Adam Price: ‘No coalition under any circumstances with Conservatives’

Plaid Cymru leader Adam Price.

Plaid Cymru leader Adam Price has said that he would not enter a coalition under any circumstances with the Conservative party, and wouldn’t consider a junior role under a Labour government either.

Speaking to the Western Mail, he said that the political divide between Plaid Cymru and the Conservatives, the second and third largest parties at the Senedd, was unbridgeable.

“I have also made it clear that we would not enter a coalition under any circumstances with the Conservative Party,” he said.

“This is not to be churlish or petty but there is just too big a political divide between us.,” he said.

“Certainly ideologically it has moved to the right quite significantly. It is after all the Conservative and Unionist Party so it would never be a natural ally for us. But now the ideological gulf for us is far too wide, it just wouldn’t work.”

 

‘Self-determination’

He suggested however that he would be willing to join forces with Labour, but only if Plaid Cymru were the largest party or if it were an equal partnership.

However he “certainly” would not consider it if they were the junior coalition partner as in 2007-11.

“That wouldn’t deliver the level of transformational change we need,” he said. “We have had one party in power for 21 years and it is the oldest slogan in politics – it is time for a change. So I have taken that off the table because it wouldn’t deliver.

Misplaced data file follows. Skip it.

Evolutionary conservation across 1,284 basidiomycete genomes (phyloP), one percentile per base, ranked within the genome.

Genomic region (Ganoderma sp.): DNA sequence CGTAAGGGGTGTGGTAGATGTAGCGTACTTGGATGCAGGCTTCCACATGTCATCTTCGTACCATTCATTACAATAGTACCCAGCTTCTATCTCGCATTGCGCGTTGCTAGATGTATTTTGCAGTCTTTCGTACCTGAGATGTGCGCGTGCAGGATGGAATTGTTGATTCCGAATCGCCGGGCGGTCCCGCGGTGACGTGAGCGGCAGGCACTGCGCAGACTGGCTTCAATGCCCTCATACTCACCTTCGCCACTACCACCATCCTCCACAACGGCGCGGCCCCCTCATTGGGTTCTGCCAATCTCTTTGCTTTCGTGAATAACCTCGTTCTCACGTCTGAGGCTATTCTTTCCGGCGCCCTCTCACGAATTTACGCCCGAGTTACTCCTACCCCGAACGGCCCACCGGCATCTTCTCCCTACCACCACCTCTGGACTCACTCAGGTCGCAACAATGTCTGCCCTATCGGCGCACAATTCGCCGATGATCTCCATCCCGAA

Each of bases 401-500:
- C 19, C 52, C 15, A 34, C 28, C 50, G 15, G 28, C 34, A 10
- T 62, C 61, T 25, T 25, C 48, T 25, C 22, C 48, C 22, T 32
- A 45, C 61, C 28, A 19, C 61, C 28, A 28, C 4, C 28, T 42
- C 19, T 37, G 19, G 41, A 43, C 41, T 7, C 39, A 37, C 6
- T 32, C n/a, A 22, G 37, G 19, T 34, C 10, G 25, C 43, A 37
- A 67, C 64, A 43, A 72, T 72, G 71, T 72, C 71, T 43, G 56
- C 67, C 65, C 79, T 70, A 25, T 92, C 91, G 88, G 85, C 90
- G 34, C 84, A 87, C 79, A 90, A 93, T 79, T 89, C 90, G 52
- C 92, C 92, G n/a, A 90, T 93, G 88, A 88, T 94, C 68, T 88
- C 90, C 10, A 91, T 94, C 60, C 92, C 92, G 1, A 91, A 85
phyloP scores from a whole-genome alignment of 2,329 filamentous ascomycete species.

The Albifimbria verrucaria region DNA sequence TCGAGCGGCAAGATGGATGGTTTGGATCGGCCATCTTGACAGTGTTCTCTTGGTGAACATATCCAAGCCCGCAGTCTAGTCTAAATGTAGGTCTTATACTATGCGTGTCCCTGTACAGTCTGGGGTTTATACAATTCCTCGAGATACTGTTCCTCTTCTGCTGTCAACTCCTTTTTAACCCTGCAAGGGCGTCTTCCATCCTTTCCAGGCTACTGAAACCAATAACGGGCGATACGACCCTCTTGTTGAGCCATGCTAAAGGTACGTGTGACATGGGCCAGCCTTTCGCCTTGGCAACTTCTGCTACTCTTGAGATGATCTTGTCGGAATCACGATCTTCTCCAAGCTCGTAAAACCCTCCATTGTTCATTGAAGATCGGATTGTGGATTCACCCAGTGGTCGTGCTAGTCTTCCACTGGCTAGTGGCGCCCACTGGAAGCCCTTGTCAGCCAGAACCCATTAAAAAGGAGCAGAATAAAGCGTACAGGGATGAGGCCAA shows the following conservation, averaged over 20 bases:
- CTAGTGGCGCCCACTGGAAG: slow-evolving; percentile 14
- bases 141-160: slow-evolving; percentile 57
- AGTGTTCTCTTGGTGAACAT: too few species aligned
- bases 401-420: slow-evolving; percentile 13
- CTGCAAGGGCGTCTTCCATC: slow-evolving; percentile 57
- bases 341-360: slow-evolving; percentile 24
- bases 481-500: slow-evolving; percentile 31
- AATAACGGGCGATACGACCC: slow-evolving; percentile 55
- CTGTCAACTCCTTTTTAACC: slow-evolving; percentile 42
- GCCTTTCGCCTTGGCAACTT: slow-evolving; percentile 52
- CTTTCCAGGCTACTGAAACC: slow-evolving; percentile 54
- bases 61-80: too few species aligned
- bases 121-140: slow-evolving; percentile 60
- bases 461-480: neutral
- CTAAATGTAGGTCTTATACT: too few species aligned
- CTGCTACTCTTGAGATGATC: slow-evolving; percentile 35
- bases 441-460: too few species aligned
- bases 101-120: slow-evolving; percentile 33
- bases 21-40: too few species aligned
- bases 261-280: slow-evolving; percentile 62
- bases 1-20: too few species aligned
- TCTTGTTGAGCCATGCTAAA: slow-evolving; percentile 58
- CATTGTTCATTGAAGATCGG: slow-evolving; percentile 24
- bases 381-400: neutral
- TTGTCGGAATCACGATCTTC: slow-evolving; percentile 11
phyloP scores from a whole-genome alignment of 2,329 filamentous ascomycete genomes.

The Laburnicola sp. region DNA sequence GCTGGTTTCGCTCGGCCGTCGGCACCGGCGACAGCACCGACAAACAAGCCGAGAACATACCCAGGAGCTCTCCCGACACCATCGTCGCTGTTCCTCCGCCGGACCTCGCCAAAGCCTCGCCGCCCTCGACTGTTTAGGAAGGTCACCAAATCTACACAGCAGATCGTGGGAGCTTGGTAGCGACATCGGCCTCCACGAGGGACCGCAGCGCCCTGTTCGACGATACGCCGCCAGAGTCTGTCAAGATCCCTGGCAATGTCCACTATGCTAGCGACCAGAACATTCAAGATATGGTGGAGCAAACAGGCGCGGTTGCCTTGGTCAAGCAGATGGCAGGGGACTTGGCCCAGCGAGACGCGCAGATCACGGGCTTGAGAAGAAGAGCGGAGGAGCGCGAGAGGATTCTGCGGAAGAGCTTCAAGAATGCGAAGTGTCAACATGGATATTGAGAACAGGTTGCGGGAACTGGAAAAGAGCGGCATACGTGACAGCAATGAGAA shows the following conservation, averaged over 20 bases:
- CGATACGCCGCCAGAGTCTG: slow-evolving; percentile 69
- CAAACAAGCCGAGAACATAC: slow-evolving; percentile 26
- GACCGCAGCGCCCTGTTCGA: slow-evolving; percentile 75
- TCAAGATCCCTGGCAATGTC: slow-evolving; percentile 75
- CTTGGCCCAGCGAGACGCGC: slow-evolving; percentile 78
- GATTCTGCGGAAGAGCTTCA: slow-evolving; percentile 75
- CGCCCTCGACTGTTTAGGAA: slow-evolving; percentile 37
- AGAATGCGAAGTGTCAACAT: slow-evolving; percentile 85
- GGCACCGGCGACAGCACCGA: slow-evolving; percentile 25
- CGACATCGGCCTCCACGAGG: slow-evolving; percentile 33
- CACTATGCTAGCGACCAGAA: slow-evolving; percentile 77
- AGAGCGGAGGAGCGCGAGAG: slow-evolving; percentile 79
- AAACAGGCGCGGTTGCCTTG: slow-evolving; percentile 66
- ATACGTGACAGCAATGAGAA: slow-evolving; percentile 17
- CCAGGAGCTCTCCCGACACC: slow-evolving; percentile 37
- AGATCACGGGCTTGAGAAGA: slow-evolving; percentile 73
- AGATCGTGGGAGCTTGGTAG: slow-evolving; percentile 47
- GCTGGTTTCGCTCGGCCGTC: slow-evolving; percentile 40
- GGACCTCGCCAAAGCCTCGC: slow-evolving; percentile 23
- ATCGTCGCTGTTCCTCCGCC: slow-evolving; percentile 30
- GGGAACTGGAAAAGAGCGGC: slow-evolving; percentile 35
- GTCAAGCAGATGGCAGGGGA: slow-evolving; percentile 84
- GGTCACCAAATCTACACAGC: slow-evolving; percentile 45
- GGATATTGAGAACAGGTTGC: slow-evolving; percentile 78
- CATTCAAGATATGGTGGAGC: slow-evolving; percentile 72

“I will give you a hypothetical. If we were short of a majority and Labour were prepared to consider becoming a junior partner to us then obviously we would not reject that out of hand.

“The other scenario is equal partners such as we have seen happen in Ireland. Those options are qualitatively different because you are not in a position of having another party effectively driving the political agenda. Being a junior party in a coalition would not deliver the kind of change that we would need.

“In terms of red lines in any discussions, my experience is that you don’t want to hold those discussions in advance. But clearly from our perspective self-determination is an absolutely critical principle. We would never trade away our principle of self-determination for the Welsh people.”

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